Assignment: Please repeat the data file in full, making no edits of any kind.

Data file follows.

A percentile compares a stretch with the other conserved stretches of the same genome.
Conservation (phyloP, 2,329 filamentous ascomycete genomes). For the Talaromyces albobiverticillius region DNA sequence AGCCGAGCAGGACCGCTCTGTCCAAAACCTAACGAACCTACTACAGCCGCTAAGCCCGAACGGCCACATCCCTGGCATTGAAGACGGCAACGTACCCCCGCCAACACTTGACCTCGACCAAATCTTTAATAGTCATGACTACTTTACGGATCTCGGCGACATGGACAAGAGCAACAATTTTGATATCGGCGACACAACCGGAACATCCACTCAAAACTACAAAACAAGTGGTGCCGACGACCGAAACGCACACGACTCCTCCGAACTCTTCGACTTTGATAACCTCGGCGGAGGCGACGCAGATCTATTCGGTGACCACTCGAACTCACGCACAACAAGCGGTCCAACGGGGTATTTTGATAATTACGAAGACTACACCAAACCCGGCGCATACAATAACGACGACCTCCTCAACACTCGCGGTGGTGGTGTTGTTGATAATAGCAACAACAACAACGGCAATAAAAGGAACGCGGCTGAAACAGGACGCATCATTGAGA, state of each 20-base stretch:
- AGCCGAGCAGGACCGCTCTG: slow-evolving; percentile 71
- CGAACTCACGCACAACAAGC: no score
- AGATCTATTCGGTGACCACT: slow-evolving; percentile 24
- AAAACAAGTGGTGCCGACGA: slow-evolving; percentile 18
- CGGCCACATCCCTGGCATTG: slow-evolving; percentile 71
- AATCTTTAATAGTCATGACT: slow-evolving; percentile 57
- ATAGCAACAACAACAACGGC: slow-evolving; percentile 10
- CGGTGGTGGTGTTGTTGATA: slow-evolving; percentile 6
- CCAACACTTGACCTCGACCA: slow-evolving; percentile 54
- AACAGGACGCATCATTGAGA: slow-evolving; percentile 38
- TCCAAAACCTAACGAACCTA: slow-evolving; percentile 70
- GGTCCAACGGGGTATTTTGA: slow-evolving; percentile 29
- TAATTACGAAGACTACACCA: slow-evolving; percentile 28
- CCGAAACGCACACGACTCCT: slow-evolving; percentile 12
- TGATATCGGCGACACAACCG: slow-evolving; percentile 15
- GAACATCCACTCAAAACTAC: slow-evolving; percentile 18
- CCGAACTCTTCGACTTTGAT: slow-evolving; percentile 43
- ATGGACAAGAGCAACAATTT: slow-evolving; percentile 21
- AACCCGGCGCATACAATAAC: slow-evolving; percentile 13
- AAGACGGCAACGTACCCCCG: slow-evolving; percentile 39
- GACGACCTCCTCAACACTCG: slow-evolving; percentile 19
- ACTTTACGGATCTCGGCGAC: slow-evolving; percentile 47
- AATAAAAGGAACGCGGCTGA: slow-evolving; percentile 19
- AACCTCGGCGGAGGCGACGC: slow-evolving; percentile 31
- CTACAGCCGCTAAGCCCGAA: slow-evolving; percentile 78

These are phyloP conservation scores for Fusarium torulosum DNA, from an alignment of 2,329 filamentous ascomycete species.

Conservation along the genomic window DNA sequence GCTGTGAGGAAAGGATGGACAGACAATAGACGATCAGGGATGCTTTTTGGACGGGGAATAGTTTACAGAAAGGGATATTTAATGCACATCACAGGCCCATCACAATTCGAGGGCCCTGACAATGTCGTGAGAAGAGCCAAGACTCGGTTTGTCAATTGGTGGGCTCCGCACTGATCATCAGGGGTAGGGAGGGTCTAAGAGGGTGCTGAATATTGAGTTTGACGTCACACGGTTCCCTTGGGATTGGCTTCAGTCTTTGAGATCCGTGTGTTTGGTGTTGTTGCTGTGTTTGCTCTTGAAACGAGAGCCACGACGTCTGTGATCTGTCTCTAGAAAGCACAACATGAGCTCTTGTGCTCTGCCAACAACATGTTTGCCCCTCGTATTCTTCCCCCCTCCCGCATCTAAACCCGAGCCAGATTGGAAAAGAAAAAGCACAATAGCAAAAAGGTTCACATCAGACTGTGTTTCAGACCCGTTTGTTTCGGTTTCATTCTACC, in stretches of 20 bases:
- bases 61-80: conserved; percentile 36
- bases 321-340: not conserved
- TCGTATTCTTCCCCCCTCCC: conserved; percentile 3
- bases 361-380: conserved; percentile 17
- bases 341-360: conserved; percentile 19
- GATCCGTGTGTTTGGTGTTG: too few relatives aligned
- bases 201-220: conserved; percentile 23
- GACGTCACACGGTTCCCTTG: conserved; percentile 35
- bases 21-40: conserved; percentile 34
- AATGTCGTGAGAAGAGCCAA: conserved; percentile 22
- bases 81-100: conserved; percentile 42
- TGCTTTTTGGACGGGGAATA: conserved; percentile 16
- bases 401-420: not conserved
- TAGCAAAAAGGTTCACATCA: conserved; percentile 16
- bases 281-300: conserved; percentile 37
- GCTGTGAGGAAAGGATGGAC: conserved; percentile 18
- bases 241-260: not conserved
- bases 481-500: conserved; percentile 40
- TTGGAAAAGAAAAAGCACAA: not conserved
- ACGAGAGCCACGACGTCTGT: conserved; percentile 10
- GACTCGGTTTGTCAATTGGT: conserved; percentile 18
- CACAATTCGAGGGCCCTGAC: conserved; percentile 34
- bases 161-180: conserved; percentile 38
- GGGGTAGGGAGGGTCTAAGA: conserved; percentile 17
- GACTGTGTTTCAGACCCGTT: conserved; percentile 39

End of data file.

A percentile compares a stretch with the other conserved stretches of the same genome.
Conservation (phyloP, 2,329 filamentous ascomycete genomes). For the Talaromyces albobiverticillius region DNA sequence AGCCGAGCAGGACCGCTCTGTCCAAAACCTAACGAACCTACTACAGCCGCTAAGCCCGAACGGCCACATCCCTGGCATTGAAGACGGCAACGTACCCCCGCCAACACTTGACCTCGACCAAATCTTTAATAGTCATGACTACTTTACGGATCTCGGCGACATGGACAAGAGCAACAATTTTGATATCGGCGACACAACCGGAACATCCACTCAAAACTACAAAACAAGTGGTGCCGACGACCGAAACGCACACGACTCCTCCGAACTCTTCGACTTTGATAACCTCGGCGGAGGCGACGCAGATCTATTCGGTGACCACTCGAACTCACGCACAACAAGCGGTCCAACGGGGTATTTTGATAATTACGAAGACTACACCAAACCCGGCGCATACAATAACGACGACCTCCTCAACACTCGCGGTGGTGGTGTTGTTGATAATAGCAACAACAACAACGGCAATAAAAGGAACGCGGCTGAAACAGGACGCATCATTGAGA, state of each 20-base stretch:
- AGCCGAGCAGGACCGCTCTG: slow-evolving; percentile 71
- CGAACTCACGCACAACAAGC: no score
- AGATCTATTCGGTGACCACT: slow-evolving; percentile 24
- AAAACAAGTGGTGCCGACGA: slow-evolving; percentile 18
- CGGCCACATCCCTGGCATTG: slow-evolving; percentile 71
- AATCTTTAATAGTCATGACT: slow-evolving; percentile 57
- ATAGCAACAACAACAACGGC: slow-evolving; percentile 10
- CGGTGGTGGTGTTGTTGATA: slow-evolving; percentile 6
- CCAACACTTGACCTCGACCA: slow-evolving; percentile 54
- AACAGGACGCATCATTGAGA: slow-evolving; percentile 38
- TCCAAAACCTAACGAACCTA: slow-evolving; percentile 70
- GGTCCAACGGGGTATTTTGA: slow-evolving; percentile 29
- TAATTACGAAGACTACACCA: slow-evolving; percentile 28
- CCGAAACGCACACGACTCCT: slow-evolving; percentile 12
- TGATATCGGCGACACAACCG: slow-evolving; percentile 15
- GAACATCCACTCAAAACTAC: slow-evolving; percentile 18
- CCGAACTCTTCGACTTTGAT: slow-evolving; percentile 43
- ATGGACAAGAGCAACAATTT: slow-evolving; percentile 21
- AACCCGGCGCATACAATAAC: slow-evolving; percentile 13
- AAGACGGCAACGTACCCCCG: slow-evolving; percentile 39
- GACGACCTCCTCAACACTCG: slow-evolving; percentile 19
- ACTTTACGGATCTCGGCGAC: slow-evolving; percentile 47
- AATAAAAGGAACGCGGCTGA: slow-evolving; percentile 19
- AACCTCGGCGGAGGCGACGC: slow-evolving; percentile 31
- CTACAGCCGCTAAGCCCGAA: slow-evolving; percentile 78

These are phyloP conservation scores for Fusarium torulosum DNA, from an alignment of 2,329 filamentous ascomycete species.

Conservation along the genomic window DNA sequence GCTGTGAGGAAAGGATGGACAGACAATAGACGATCAGGGATGCTTTTTGGACGGGGAATAGTTTACAGAAAGGGATATTTAATGCACATCACAGGCCCATCACAATTCGAGGGCCCTGACAATGTCGTGAGAAGAGCCAAGACTCGGTTTGTCAATTGGTGGGCTCCGCACTGATCATCAGGGGTAGGGAGGGTCTAAGAGGGTGCTGAATATTGAGTTTGACGTCACACGGTTCCCTTGGGATTGGCTTCAGTCTTTGAGATCCGTGTGTTTGGTGTTGTTGCTGTGTTTGCTCTTGAAACGAGAGCCACGACGTCTGTGATCTGTCTCTAGAAAGCACAACATGAGCTCTTGTGCTCTGCCAACAACATGTTTGCCCCTCGTATTCTTCCCCCCTCCCGCATCTAAACCCGAGCCAGATTGGAAAAGAAAAAGCACAATAGCAAAAAGGTTCACATCAGACTGTGTTTCAGACCCGTTTGTTTCGGTTTCATTCTACC, in stretches of 20 bases:
- bases 61-80: conserved; percentile 36
- bases 321-340: not conserved
- TCGTATTCTTCCCCCCTCCC: conserved; percentile 3
- bases 361-380: conserved; percentile 17
- bases 341-360: conserved; percentile 19
- GATCCGTGTGTTTGGTGTTG: too few relatives aligned
- bases 201-220: conserved; percentile 23
- GACGTCACACGGTTCCCTTG: conserved; percentile 35
- bases 21-40: conserved; percentile 34
- AATGTCGTGAGAAGAGCCAA: conserved; percentile 22
- bases 81-100: conserved; percentile 42
- TGCTTTTTGGACGGGGAATA: conserved; percentile 16
- bases 401-420: not conserved
- TAGCAAAAAGGTTCACATCA: conserved; percentile 16
- bases 281-300: conserved; percentile 37
- GCTGTGAGGAAAGGATGGAC: conserved; percentile 18
- bases 241-260: not conserved
- bases 481-500: conserved; percentile 40
- TTGGAAAAGAAAAAGCACAA: not conserved
- ACGAGAGCCACGACGTCTGT: conserved; percentile 10
- GACTCGGTTTGTCAATTGGT: conserved; percentile 18
- CACAATTCGAGGGCCCTGAC: conserved; percentile 34
- bases 161-180: conserved; percentile 38
- GGGGTAGGGAGGGTCTAAGA: conserved; percentile 17
- GACTGTGTTTCAGACCCGTT: conserved; percentile 39